Why You Should Never Buy Snack Packs At The Grocery Store, If You Want Extra Savings

It's no surprise that consumers pay a premium for convenience at the grocery store. For busy families and late-working singles, paying more for a container of precut veggies or assembled kabobs may be worth a few extra bucks if it saves you time. What may surprise you, however, is just how much companies profit from our over-scheduled lives and reliance on these conveniences.

According to the USDA, a non-organic whole chicken nationwide averages $1.27 per pound versus $1.86 for a cut-up bird. Marinated, thinly sliced, skinless, and boneless pieces fetch upwards of $5.46 per pound, which adds up quickly. Prechopped veggies and fruit, which saves you ten minutes of chopping, can cost three times more than purchasing the whole fruit and comes with higher risks of food-borne illnesses and shorter shelf life, making a solid argument for slicing your melons yourself.

For families with school-aged children, snack packs are one of the many conveniences we rely on to keep the house running smoothly. When packing lunches in the morning, grabbing a snack for that road trip, or providing snacks for the soccer team, individually packaged chips, Goldfish crackers, and cookies are life savers. For young kids, miniature versions of your favorite snacks are an easy way to gain independence by feeding themselves while minimizing the risk of giant messes when their little hands tear the entire bag open. Unfortunately, these snack packs come at a premium too. If the convenience outweighs the additional expense, here's how to get the most out of your dollar.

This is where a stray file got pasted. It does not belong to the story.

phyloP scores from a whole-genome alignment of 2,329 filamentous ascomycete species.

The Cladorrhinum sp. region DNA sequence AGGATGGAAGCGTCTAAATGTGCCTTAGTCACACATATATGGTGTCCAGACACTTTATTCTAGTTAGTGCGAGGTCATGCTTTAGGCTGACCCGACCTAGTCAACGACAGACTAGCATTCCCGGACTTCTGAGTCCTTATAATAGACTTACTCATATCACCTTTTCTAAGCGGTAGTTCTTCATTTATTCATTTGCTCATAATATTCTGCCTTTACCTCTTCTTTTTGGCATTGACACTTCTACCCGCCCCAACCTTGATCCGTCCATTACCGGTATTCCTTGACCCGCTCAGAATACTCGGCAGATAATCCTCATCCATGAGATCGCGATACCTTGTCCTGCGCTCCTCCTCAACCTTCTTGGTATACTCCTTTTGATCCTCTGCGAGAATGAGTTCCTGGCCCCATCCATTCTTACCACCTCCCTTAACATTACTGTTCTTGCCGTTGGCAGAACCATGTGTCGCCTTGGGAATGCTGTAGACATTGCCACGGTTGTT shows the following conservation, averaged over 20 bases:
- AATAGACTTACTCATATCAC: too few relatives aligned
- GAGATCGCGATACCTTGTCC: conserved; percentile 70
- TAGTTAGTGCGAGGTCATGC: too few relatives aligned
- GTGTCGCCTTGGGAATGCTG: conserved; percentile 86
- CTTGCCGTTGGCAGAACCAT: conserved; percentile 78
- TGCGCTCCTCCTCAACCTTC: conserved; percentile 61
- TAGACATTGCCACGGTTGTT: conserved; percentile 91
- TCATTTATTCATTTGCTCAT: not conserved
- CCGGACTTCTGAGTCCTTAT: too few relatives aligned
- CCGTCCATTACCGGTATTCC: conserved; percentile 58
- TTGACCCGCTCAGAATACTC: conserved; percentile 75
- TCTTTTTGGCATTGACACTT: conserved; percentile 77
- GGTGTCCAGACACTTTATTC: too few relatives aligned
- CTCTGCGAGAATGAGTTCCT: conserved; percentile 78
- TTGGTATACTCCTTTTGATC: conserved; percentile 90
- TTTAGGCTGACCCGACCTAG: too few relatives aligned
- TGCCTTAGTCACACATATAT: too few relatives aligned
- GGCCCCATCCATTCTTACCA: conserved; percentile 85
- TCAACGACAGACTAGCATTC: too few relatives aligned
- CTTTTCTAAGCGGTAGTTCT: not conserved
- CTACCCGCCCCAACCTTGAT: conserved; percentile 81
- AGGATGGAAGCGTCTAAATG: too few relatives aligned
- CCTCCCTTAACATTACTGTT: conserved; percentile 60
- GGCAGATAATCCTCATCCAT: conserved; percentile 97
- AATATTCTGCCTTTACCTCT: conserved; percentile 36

There is a 50% markup at grocery stores

As busy consumers, one-stop shopping is a convenience grocery store chains are counting on to increase their profits. It's easy to add the needed bottle of shampoo or greeting card to your grocery cart without thinking. However, for a 38-ounce bottle of Pantene shampoo, consumers will pay $9.98 at Sam's Club, $23.00 at Walmart, and $26.02 at Kroger

While great for portion control, snack packs can cost up to 50% more per ounce at the grocery store. Although trusting yourself with a family-sized bag of Lay's can be risky, taking the time to portion out snacks can save consumers $150 per year, not to mention reduce what we send to landfills. Reusable plastic containers, utilizing bento boxes for school lunches, or the TikTok trend, snackle boxes for on-the-go snacking are helpful strategies to save money. 

If the premium cost of snack packs is still worth it, consider purchasing the individual packages at different retailers or shop around for coupons and sales. An 18-count Frito-Lay Snacks Classic Mix Variety Pack (1-ounce packages) retails for $10.59 at Big Lots, $11.29 at Stop and Shop, and $19.16 at Walmart. If you have serious snackers in your home or feeding the entire team, consider buying the snack packs at warehouse retailers. A 54-count Frito-Lay Snacks Classic Mix Variety Pack retails for $23.99 at Costco, and that's $.44 per package versus $.63 at the supermarket.